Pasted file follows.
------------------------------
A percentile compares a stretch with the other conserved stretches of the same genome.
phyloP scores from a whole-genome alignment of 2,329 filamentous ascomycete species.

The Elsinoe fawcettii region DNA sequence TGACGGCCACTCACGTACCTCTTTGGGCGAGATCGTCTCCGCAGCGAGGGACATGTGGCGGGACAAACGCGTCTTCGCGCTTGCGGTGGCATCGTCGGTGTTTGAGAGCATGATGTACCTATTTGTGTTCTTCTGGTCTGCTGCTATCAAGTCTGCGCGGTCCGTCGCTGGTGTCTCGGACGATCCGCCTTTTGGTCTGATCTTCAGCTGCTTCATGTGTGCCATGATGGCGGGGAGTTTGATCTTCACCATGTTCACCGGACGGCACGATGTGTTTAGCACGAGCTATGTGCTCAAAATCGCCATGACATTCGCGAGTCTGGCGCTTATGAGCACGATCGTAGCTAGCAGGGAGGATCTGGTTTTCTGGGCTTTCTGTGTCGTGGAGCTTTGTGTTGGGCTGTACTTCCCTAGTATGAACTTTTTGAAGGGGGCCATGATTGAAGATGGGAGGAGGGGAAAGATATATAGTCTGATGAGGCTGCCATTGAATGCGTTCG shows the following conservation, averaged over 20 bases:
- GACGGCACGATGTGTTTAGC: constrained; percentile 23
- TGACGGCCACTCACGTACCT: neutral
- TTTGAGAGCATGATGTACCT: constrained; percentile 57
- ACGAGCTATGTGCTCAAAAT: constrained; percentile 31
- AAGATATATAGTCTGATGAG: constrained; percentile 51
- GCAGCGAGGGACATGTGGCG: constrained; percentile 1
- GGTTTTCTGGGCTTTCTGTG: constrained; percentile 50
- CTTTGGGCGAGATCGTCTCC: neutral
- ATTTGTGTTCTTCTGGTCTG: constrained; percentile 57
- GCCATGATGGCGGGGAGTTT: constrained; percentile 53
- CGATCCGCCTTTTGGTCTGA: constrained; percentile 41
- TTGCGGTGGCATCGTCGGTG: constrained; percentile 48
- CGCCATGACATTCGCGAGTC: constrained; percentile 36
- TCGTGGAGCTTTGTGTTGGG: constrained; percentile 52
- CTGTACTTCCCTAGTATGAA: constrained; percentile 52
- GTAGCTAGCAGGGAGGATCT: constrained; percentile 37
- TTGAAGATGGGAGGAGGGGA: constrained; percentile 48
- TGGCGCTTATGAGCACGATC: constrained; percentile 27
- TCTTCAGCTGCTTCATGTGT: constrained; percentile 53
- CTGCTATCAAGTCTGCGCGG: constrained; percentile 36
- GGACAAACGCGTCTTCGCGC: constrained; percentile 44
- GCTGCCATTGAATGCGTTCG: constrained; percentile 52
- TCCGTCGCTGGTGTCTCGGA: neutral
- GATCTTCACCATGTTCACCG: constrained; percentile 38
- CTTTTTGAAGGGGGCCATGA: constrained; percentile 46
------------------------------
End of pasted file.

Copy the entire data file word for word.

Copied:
A percentile compares a stretch with the other conserved stretches of the same genome.
phyloP scores from a whole-genome alignment of 2,329 filamentous ascomycete species.

The Elsinoe fawcettii region DNA sequence TGACGGCCACTCACGTACCTCTTTGGGCGAGATCGTCTCCGCAGCGAGGGACATGTGGCGGGACAAACGCGTCTTCGCGCTTGCGGTGGCATCGTCGGTGTTTGAGAGCATGATGTACCTATTTGTGTTCTTCTGGTCTGCTGCTATCAAGTCTGCGCGGTCCGTCGCTGGTGTCTCGGACGATCCGCCTTTTGGTCTGATCTTCAGCTGCTTCATGTGTGCCATGATGGCGGGGAGTTTGATCTTCACCATGTTCACCGGACGGCACGATGTGTTTAGCACGAGCTATGTGCTCAAAATCGCCATGACATTCGCGAGTCTGGCGCTTATGAGCACGATCGTAGCTAGCAGGGAGGATCTGGTTTTCTGGGCTTTCTGTGTCGTGGAGCTTTGTGTTGGGCTGTACTTCCCTAGTATGAACTTTTTGAAGGGGGCCATGATTGAAGATGGGAGGAGGGGAAAGATATATAGTCTGATGAGGCTGCCATTGAATGCGTTCG shows the following conservation, averaged over 20 bases:
- GACGGCACGATGTGTTTAGC: constrained; percentile 23
- TGACGGCCACTCACGTACCT: neutral
- TTTGAGAGCATGATGTACCT: constrained; percentile 57
- ACGAGCTATGTGCTCAAAAT: constrained; percentile 31
- AAGATATATAGTCTGATGAG: constrained; percentile 51
- GCAGCGAGGGACATGTGGCG: constrained; percentile 1
- GGTTTTCTGGGCTTTCTGTG: constrained; percentile 50
- CTTTGGGCGAGATCGTCTCC: neutral
- ATTTGTGTTCTTCTGGTCTG: constrained; percentile 57
- GCCATGATGGCGGGGAGTTT: constrained; percentile 53
- CGATCCGCCTTTTGGTCTGA: constrained; percentile 41
- TTGCGGTGGCATCGTCGGTG: constrained; percentile 48
- CGCCATGACATTCGCGAGTC: constrained; percentile 36
- TCGTGGAGCTTTGTGTTGGG: constrained; percentile 52
- CTGTACTTCCCTAGTATGAA: constrained; percentile 52
- GTAGCTAGCAGGGAGGATCT: constrained; percentile 37
- TTGAAGATGGGAGGAGGGGA: constrained; percentile 48
- TGGCGCTTATGAGCACGATC: constrained; percentile 27
- TCTTCAGCTGCTTCATGTGT: constrained; percentile 53
- CTGCTATCAAGTCTGCGCGG: constrained; percentile 36
- GGACAAACGCGTCTTCGCGC: constrained; percentile 44
- GCTGCCATTGAATGCGTTCG: constrained; percentile 52
- TCCGTCGCTGGTGTCTCGGA: neutral
- GATCTTCACCATGTTCACCG: constrained; percentile 38
- CTTTTTGAAGGGGGCCATGA: constrained; percentile 46